Collaboration key to saving Little Bustard in Spain


A new study has highlighted the importance of scientists, farmers and land managers working together if Spain's threatened Little Bustard population is to be saved.

The reduction of natural habitat, the increase in irrigation and the urbanisation of farmland have all combined to force a decline of the species in Spain, which is considered Near Threatened globally. A possible link between large-scale gamebird release and Little Bustard population stability has also been discussed. However, research published in Biological Conservation has revealed how co-operation between different sectors is key to avoiding further declines.

In Spain, the reduction of steppe-like habitat and the disappearance of traditional agriculture and livestock farming has driven the decline of Little Bustard. However, the study states that growing areas of fallow land has helped stabilise populations in Catalonia.

Little Bustard is declining in Spain, but collaboration between different stakeholders could help prevent this (W Schulenburg).


An endangered farmland bird

"This strategy has a positive impact on Little Bustard, mainly because it increases the reproductive success, for it provides the species with everything that has disappeared in the rain-fed agricultural environments as a result of the intensification of agricultural practices," explained Professor Santi Mañosa, from the University of Barcelona's Department of Evolutionary Biology, Ecology and Environmental Sciences.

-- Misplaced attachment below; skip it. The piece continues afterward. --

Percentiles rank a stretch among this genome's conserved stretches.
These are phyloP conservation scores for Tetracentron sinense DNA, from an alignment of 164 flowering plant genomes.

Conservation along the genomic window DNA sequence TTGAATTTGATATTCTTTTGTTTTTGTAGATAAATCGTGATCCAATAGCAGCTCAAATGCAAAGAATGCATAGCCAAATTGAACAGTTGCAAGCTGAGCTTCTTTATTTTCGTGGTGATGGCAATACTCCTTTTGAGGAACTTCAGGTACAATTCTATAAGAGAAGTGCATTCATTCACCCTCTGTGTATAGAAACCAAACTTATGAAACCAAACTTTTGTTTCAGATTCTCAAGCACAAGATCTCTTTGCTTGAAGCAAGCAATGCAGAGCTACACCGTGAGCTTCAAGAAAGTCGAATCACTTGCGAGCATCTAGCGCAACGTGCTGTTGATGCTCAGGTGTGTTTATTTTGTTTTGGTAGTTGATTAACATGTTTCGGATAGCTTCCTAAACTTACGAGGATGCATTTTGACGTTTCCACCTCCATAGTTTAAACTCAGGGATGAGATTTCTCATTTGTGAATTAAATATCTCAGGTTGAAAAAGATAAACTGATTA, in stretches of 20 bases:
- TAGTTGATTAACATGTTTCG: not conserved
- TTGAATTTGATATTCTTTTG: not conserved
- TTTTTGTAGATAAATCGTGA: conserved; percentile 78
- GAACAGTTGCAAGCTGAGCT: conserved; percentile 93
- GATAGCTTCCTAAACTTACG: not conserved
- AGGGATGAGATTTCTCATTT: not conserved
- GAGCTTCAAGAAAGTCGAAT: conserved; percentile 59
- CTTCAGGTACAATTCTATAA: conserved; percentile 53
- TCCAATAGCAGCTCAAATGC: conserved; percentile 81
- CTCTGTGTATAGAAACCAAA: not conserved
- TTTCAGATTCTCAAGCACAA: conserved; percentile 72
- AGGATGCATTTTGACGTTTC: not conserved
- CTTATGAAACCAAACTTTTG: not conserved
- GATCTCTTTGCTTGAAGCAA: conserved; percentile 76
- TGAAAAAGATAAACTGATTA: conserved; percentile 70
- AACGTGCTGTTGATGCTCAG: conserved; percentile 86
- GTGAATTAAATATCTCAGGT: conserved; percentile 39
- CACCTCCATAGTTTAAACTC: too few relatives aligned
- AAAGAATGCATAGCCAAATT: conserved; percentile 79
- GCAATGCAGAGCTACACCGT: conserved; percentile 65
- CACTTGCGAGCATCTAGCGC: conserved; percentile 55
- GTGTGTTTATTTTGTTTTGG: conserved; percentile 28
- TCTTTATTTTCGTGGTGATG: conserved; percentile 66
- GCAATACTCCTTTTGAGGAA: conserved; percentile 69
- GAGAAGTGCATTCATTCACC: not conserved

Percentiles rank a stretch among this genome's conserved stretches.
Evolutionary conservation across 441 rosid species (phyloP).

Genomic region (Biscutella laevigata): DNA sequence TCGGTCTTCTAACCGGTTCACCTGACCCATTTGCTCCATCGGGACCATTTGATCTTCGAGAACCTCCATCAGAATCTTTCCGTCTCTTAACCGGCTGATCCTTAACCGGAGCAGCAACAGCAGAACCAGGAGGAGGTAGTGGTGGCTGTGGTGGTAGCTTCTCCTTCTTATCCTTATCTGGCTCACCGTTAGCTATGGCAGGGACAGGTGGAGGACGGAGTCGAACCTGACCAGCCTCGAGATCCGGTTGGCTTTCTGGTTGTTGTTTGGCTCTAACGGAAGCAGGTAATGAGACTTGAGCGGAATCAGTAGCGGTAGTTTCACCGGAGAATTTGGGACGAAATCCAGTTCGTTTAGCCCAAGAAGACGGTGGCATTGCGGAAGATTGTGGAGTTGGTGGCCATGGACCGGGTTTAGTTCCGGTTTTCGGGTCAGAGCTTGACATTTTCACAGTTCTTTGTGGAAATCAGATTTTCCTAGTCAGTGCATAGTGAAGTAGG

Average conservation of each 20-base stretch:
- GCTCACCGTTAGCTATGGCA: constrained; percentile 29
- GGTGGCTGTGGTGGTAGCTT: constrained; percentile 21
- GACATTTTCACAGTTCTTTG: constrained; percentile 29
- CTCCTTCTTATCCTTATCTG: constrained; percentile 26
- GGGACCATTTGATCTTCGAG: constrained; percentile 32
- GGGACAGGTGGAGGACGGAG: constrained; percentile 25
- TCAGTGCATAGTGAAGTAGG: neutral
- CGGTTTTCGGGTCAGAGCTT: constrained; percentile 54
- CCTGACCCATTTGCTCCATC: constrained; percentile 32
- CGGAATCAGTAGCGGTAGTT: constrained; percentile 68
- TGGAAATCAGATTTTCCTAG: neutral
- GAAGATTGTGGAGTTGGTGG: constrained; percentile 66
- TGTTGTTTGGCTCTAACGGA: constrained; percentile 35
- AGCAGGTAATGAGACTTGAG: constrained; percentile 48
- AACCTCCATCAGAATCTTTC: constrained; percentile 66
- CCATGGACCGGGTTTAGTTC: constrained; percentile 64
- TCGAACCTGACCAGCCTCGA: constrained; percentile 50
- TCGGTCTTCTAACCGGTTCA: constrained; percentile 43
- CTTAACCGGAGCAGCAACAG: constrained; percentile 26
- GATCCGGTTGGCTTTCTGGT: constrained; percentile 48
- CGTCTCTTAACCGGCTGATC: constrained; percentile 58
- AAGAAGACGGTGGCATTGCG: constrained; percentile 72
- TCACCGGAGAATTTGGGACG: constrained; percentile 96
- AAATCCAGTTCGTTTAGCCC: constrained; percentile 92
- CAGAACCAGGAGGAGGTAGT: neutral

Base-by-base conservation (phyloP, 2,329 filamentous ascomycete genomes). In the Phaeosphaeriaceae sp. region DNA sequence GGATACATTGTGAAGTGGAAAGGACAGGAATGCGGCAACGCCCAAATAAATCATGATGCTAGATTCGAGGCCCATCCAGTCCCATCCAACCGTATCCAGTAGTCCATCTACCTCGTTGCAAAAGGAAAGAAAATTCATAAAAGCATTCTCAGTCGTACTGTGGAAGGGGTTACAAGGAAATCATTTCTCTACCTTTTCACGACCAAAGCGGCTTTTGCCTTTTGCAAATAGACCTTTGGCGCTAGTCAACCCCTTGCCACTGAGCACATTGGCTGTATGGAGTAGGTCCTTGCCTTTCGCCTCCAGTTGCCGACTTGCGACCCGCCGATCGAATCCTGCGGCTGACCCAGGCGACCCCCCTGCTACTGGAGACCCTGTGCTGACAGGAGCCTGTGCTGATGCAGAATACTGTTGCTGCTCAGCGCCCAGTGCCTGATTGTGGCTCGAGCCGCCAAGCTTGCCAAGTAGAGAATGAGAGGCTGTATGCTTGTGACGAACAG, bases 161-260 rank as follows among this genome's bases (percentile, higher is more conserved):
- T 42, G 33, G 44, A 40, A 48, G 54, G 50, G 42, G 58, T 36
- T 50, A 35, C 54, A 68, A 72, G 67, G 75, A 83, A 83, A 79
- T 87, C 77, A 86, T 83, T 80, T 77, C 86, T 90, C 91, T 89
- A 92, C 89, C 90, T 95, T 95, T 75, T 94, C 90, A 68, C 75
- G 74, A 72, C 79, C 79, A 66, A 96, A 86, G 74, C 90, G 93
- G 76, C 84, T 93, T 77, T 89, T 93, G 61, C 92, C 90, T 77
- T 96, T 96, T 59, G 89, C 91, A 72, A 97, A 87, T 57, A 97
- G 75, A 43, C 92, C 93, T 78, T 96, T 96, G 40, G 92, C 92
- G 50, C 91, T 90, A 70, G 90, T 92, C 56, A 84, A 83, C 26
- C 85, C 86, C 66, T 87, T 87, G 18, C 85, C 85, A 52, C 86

"In spring, they find food, places for the males to stop and attract females, mate, nest and feed the baby birds. In summer and autumn, and a great part of the winter, when crops are reaped and cultivated, fallow lands are the only places with enough plants to provide Little Bustard flocks with shelter and food."

Fallow land has lost value in Spanish farming in recent years. According to the latest State of Nature in Catalonia report, published in 2020, steppe bird populations have reduced by 27% between 2002 and 2019, mainly due the loss of fallow lands – and Little Bustard has suffered more than most species.


Working together to save birds

The population models generated in the study show that increasing the surface area of fallow land could halt the decline of the species. This, however, requires co-operation and communication between various sectors – chiefly conservationists, farmers and land managers.

Building trust and co-operation between different sectors related to land and biodiversity conservation is the cornerstone for finding solutions to ecological challenges in increasingly complex systems, the paper says.

In 2020, the Spanish Ornithological Society (SEO), BirdLife International's Spanish partner, recommended that Little Bustard should be classified as Endangered in Spain, which it soon was. 



Mañosa, S, & Bota, G. 2023. Modelling the effectivity of a land sparing strategy to preserve an endangered steppe-land bird population in cereal farmland: Scopes and limits. Biological Conservation. DOI: 10.1016/j.biocon.2023.110386

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